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Posted by on November 27, 2013 in Uncategorized

 

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Life Goes On. Where Did the Thrill Go?

Evolution

John Mellencamp wrote a song called Jack and Diane. The hook to that song is this:

“Oh yeah, life goes on, 

Long after the thrill of livin’ is gone…” Read the rest of this entry »

 
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Posted by on October 18, 2013 in Historical, Uncategorized

 

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Paul O’Neill as Reds Manager – Keep it Behind The Mic

Paul O'Neill

Like cockroaches in a fleabag motel, managerial wannabes come to surface wanting to manage a sure winner. Paul O’Neill is the latest to gravitate to the light in the wake of Dusty Baker being fired by the Cincinnati Reds. Really? I have already written about three other men supposedly being considered for the position, LaRussa, Bell and Riggleman. Click on their names to read the articles. Read the rest of this entry »

 
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Posted by on October 13, 2013 in Uncategorized

 

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Fans to Jim Riggleman: Quitting is a Felony

Jim Riggleman
This is the third managerial ‘candidate’ to succeed Dusty Baker that I have written about. I first expressed my own opinion that Tony Larussa would be the best bet. You can read it here if you missed it. That was followed by David Bell, whom I do not view as a candidate. Here is what I said about him. Read the rest of this entry »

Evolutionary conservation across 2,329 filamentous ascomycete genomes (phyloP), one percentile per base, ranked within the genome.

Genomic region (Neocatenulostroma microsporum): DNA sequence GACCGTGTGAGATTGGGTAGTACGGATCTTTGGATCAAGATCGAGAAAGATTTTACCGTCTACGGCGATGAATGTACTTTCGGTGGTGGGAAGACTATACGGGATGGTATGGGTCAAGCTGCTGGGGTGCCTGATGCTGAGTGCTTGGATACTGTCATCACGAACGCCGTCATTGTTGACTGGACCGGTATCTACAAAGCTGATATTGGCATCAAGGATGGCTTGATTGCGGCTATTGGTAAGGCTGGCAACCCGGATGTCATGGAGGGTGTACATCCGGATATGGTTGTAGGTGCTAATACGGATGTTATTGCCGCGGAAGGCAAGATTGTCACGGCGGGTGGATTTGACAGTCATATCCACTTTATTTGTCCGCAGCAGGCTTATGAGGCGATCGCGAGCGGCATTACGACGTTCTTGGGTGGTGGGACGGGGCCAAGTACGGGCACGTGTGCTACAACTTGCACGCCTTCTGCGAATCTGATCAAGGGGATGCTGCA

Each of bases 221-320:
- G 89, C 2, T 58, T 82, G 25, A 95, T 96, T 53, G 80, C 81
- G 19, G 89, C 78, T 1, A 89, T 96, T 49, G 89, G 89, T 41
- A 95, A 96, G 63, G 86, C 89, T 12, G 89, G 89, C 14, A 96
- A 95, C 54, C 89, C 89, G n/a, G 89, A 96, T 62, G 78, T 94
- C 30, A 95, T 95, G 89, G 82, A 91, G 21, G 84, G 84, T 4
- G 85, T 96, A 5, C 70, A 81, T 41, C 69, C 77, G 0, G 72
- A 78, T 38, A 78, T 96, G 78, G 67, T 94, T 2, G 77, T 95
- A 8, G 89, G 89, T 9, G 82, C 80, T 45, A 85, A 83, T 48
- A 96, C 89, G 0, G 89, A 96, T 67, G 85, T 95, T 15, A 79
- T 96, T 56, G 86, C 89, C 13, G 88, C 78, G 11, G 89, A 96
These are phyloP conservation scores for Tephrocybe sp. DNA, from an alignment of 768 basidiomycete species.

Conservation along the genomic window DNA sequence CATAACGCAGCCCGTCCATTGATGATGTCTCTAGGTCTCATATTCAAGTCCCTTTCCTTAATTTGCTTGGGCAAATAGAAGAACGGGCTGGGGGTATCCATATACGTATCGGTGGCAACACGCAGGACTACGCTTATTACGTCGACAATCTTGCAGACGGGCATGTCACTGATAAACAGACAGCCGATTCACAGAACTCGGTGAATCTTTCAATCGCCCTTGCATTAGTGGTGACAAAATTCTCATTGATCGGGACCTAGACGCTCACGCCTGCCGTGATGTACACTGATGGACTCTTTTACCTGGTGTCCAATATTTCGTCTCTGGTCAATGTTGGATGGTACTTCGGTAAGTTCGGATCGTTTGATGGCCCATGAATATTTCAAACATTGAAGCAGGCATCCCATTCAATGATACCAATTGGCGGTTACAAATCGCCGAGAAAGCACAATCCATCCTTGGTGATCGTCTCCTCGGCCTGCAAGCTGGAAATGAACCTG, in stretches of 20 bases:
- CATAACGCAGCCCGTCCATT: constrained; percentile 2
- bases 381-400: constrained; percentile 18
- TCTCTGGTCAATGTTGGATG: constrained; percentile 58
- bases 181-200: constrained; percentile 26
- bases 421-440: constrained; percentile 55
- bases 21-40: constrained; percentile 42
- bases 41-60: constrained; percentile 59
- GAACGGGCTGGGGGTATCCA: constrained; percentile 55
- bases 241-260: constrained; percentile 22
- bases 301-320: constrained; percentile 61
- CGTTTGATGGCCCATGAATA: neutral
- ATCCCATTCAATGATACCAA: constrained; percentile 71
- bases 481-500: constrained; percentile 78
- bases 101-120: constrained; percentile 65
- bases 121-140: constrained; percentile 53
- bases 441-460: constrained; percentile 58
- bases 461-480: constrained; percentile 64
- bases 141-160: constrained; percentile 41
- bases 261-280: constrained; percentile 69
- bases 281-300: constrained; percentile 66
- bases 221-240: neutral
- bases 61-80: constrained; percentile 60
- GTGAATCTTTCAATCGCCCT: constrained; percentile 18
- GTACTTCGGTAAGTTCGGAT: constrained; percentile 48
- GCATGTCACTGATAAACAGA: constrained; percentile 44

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Posted by on October 13, 2013 in Uncategorized

 

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Does Anyone Think David Bell is Qualified to Manage the Cincinnati Reds?

David Bell
Who is David Bell and why does his name continually pop-up during managerial discussions? In case it didn’t land, that was a rhetorical question. Outside of Cincinnati, his name is not quite the household word. Ever since the firing of Dusty Baker his name has been whispered in hush tones all over the internet. Read the rest of this entry »

 
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Posted by on October 9, 2013 in Uncategorized

 

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Is Chris Carpenter’s Career Over?

 

Chris carpenter

St. Louis Cardinal ace Chris Carpenter may have thrown his last pitch in his excellent career. According to MLB Trade Rumors, Carpenter will miss the 2013 season and probably end his career. The CYA winner in 2005, Carpenter has fashioned a brilliant 15-year career. He has a record of 144-94 with a 3.76 ERA. The three-time All-Star has a 3-0 record in World Series play with 2.00 ERA.

Carpenter, 37, missed almost the entire season in 2012 due to thoracic outlet syndrome. “If I have more health issues I’m not going to continue to try to battle through,” Carpenter said, according to the Post-Dispatch.

 
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Posted by on February 5, 2013 in Uncategorized